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Why Halifax can't get enough Monteverdi these days

Robert Rowat

Early music fans in Halifax are gearing up for their next hit of Claudio Monteverdi and it couldn't come soon enough, by all accounts.

On Sunday, April 15, the University of King's College Chapel Choir and Paul Halley will present excerpts from Monteverdi's Selva morale e spirituale, the retrospective of his own sacred works that he compiled in 1641, just two years before his death.

The concert is, in some ways, a sequel to the King's College Chapel Choir's April 2016 performances of Monteverdi's Vespers of 1610 that left a lasting impression.

"The response from both our Lunenburg and Halifax audiences was tremendous," recalls conductor Halley via email. "We performed the Vespers with a group of 15 period instrument players and soloists, well-versed in the style, headed by [tenor] Charles Daniels. We were also joined by the boy sopranos from Nick Halley’s choir Capella Regalis. Many people said they never expected to hear such a high-calibre performance in Nova Scotia. A surprising number of folk were familiar with the work from performances they had attended in major urban centres in Europe and the States, or from DVDs they had of the work, and felt our offering ranked with the best. Those who had never heard the Vespers before were totally mesmerized."

It was the first time the work had been performed in Halifax on period instruments — sackbuts, cornetti, theorbos and archlutes. The concert was captured on video.

With their upcoming concert, Halley and company are hoping to recreate the excitement of that Vespers performance and provide the Halifax public with its next thrilling Monteverdi fix.

"The instrumental forces and soloists will be very much along the same lines," he explains, "although this time instead of three sackbuts we’ll have four!"

Whereas the Vespers of 1610 is one unified work, Monteverdi's Selva morale e spirituale is an anthology of his sacred compositions published at the end of Monteverdi’s time as maestro di cappella at St. Mark’s, Venice. Halley has selected excerpts, as he explains:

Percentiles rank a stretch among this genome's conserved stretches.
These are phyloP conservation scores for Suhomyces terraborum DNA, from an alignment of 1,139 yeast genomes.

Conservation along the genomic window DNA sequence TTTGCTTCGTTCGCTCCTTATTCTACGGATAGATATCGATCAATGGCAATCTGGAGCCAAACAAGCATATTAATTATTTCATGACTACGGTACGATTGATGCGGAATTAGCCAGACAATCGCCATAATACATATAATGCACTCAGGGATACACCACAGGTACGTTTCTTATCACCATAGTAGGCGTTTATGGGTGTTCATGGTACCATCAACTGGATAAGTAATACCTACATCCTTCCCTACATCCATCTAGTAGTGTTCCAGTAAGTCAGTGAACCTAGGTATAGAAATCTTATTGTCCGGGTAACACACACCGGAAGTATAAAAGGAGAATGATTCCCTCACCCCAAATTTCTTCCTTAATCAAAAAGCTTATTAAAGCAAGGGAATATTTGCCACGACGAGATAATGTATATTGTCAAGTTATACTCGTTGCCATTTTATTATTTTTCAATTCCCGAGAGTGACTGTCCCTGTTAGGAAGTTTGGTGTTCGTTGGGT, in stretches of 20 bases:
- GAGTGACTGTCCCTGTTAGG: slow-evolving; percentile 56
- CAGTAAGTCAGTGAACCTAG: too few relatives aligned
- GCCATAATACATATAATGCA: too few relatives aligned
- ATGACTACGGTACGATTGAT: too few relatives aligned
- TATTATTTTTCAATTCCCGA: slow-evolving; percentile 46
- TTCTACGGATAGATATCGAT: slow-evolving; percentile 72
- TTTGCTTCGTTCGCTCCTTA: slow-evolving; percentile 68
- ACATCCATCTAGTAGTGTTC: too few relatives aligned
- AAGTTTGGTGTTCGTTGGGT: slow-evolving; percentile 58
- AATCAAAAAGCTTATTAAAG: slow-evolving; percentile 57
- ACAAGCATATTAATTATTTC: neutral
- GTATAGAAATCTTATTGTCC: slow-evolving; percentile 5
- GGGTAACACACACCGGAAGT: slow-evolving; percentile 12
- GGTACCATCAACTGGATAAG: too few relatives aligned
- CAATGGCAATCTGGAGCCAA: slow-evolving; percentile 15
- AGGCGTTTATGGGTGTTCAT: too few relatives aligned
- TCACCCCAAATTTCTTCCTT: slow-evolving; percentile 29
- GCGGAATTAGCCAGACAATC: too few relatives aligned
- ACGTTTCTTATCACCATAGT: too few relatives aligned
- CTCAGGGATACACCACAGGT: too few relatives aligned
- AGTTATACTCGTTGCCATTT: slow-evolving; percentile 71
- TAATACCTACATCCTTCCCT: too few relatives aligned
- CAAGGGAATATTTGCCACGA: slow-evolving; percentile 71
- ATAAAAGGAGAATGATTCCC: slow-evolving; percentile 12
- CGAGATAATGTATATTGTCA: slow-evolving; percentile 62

"I have chosen works that, like the bigger pieces in the Vespers, use multiple choirs of voices and instruments in various configurations and in different parts of the cathedral to create a grand surround-sound effect. I have also chosen a few of his more intimate solo pieces. One in particular, 'Pianto della Madonna,' is an example of Monteverdi’s borrowing from himself. Its music is essentially the same as his famous 'Lamento d’Arianna' from his lost opera, Arianna, of 1608. The new words from an unknown source have earned it a place in Monteverdi’s sacred oeuvre. This will be sung by our soprano soloist Hélène Brunet with continuo accompaniment consisting of theorbo, gamba and violone.

"My intent is to show off the enormous range of musical expression in this collection and the brilliant use of opposing musical forces that Monteverdi must have had fun playing with during his time at St. Mark’s."

'Majestic features, marvellous acoustics'

Halley is calling the concert The Splendour of Venice, and filling in for that city's St. Mark's Basilica will be Halifax's Cathedral Church of All Saints.

The Cathedral Church of All Saints is located on Cathedral Lane (formerly Martello Street) in the South End of Halifax, N.S.

"All Saints’ Cathedral was designed by the 20th century neo-gothic architect Ralph Adams Cram (who also designed the Cathedral of St. John the Divine in New York City, where I was director of music for 13 years)," notes Halley. "It has the majestic features of the European cathedrals. Just as important, it has marvellous acoustics, thanks to its proportions and its slate floor. It is warmly reverberant and sound carries well from any location in the building, allowing for singers and players to be placed in such a way as to emulate the kind of effect one might have experienced at St. Mark’s Venice, with its multiple galleries and domes."

The Splendour of Venice takes place Sunday, April 15, at 4 p.m. at the Cathedral Church of All Saints in Halifax. The soloists are sopranos Hélène Brunet and Janelle Lucyk, alto Sarah Myatt, tenors Philippe Gagné and Nils Brown and baritone Brett Polegato. For more information and to purchase tickets, head over to

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A delightful exploration into the world of choral music. A wide selection of pieces by celebrated composers Bach, Brahms, Fauré, Glick, Handel, Haydn, Mozart, and Rutter as performed by renown choirs Elora Festival Singers, Musica Intima, Elmer Iseler Singers, and The Monteverdi Choir. Hear: J.S. Bach: St. Matthew Passion, Traditional: Shenandoah, Mozart: Requiem, Arvo Part: Berliner Messe, Rachmaninov: Vespers, Tallis: Spem in alium and more!